Report highlights higher levels of Catholic Inequality
Sinn Fein's Equality and Human Rights spokesperson, Foyle MLA Martina Anderson, has described today's Labour Force Survey report that highlights higher levels of inequality among the Catholic community as providing a 'compelling and unanswerable case for the primacy of the equality agenda'.
Ms Anderson was commenting after the launch of the Labour Force Survey Religion Report 2005 by the Office of the First and deputy First Minister. The statistical report, which is conducted annually, measures socio-economic comparative indicators in the six counties.
Ms Anderson said:
"Historical patterns of discrimination and inequality suffered by the Catholic community are still not being effectively addressed - twenty years after the Irish government claimed that the 'nationalist nightmare was over'.
"This report provides detailed evidence of structural inequality across our society. It shows persistently higher levels of inequality in the Catholic community and provides a compelling and unanswerable case for the primacy of the equality agenda.
"For over thirty years, official reports, including this, have repeatedly demonstrated that Catholics remain about 2.5 times more likely to be unemployed. Moreover, the disproportionately higher long-term unemployment rates for Catholics haven't altered in almost fifteen years.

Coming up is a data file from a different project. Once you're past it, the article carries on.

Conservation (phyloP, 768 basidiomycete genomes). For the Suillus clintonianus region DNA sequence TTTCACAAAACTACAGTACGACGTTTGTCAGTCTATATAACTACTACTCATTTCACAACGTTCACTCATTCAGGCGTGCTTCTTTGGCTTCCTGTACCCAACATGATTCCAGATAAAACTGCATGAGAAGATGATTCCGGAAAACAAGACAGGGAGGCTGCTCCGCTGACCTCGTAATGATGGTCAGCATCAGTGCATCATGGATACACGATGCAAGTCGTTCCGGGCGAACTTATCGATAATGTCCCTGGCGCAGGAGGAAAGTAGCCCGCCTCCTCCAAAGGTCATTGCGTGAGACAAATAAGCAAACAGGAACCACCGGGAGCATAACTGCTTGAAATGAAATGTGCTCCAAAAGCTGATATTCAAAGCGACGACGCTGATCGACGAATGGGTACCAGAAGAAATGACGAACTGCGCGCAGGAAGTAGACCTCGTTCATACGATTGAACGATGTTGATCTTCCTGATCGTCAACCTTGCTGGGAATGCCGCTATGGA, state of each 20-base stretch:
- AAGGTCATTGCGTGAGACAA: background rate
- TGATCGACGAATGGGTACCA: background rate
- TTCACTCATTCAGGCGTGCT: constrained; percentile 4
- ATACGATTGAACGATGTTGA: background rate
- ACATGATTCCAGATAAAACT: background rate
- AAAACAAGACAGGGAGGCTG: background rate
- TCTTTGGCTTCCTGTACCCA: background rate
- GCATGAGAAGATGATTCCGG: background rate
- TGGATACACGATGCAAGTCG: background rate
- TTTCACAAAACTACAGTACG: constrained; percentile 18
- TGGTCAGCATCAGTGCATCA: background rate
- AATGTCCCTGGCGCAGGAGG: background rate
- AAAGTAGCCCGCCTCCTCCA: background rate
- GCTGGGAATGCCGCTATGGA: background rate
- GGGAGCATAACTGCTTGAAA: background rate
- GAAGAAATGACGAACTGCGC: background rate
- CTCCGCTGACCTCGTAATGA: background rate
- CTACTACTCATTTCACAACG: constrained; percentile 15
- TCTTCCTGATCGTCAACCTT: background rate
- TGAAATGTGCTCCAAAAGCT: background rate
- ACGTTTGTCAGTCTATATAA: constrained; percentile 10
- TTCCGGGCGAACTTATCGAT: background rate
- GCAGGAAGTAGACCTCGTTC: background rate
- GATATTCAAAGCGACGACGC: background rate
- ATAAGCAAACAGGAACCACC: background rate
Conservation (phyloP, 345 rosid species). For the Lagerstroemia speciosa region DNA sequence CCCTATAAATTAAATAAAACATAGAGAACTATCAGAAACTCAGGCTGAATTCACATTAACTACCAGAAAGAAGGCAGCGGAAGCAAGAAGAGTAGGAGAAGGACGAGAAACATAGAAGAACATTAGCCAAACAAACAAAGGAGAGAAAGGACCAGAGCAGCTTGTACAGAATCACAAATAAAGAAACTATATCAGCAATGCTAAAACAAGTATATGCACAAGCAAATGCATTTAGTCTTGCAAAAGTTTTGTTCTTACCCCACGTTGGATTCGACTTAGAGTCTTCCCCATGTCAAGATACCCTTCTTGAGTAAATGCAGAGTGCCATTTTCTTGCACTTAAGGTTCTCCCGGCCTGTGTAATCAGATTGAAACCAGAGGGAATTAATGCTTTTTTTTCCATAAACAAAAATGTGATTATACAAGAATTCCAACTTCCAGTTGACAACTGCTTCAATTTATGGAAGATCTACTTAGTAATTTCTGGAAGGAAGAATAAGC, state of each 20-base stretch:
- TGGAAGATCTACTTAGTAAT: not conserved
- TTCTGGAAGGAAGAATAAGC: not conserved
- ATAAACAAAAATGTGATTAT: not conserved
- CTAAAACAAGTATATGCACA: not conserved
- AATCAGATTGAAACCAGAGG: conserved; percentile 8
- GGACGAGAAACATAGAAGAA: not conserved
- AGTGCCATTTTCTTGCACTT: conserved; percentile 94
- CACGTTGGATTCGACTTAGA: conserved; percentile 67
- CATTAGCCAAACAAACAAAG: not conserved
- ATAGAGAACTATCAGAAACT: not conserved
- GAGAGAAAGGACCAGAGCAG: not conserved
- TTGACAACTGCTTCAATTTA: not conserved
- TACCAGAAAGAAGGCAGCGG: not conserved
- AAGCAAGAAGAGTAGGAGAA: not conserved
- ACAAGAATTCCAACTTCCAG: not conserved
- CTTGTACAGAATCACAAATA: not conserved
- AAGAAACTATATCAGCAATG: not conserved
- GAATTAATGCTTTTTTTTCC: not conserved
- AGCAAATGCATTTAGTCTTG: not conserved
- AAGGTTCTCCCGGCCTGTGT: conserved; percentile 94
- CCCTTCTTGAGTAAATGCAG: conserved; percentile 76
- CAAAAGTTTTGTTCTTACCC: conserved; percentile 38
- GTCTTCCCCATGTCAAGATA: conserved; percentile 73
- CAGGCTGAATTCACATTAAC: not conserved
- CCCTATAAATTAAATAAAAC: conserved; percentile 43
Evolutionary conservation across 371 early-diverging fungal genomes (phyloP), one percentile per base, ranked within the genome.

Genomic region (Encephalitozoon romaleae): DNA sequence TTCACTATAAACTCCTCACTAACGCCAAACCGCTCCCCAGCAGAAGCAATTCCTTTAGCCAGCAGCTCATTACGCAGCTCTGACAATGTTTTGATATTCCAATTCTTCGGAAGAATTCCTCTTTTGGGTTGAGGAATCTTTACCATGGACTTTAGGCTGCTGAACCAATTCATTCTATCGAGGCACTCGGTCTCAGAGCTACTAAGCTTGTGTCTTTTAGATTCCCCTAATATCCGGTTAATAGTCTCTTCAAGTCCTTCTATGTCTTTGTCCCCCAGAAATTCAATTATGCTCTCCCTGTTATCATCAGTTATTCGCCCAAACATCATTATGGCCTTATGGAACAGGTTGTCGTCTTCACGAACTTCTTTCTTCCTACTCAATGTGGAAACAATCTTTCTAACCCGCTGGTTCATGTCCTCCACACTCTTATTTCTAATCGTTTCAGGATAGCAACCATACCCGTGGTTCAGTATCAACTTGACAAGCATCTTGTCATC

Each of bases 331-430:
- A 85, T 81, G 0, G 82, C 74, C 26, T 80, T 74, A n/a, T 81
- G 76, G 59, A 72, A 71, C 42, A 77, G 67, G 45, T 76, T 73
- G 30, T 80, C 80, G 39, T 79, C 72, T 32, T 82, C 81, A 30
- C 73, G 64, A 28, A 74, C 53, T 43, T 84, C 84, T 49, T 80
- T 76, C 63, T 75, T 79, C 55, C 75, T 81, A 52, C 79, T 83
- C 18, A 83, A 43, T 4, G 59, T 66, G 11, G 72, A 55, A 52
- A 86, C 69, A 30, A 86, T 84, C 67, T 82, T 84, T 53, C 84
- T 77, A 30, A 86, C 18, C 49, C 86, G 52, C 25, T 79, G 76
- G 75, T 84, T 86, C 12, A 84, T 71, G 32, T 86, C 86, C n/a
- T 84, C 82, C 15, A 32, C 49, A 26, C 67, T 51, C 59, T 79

"According to this report, on every socio-economic indicator, Catholics remain proportionately worse off. The position of Catholic females, in particular, is worsening:
- Catholic females are almost 50% more likely to be economically inactive
- Catholics are more likely to be economically inactive on grounds of ill-health
- Catholics are more likely to be renting social housing
- Catholics are less likely to be economically active
- Catholics are less likely to own their own homes
- Catholic females are considerably less likely to be employed than Protestant females
"While official statistics repeatedly demonstrate persistent patterns of socio-economic structural inequality there are powerful influences still maintaining the fiction that everything would be fine if the so-called 'two communities' could just get along a bit more. That is neither credible nor acceptable.
"All of us want and demand a shared future together. But that shared future cannot and will not be achieved unless it is built on the solid foundation of substantive equality across society.
"Overall increased prosperity has clearly not been used to tackle historical patterns of discrimination and inequality. That is no accident.
"That is why we must use the Assembly to shine a torchlight on discriminatory patterns of regional investment, public procurement and strategic economic growth by the public sector. We want to tackle poverty and inequality wherever it exists. This demands strong and effective equality tools.
"We must also use the Assembly to promote affirmative action and substantive equality measures for all sectors of society, in line with best international human rights practice.
"Today's report demonstrates the considerable struggle which still lies ahead to ensure that the equality agenda is placed at the heart of every state structure in the six counties." ENDS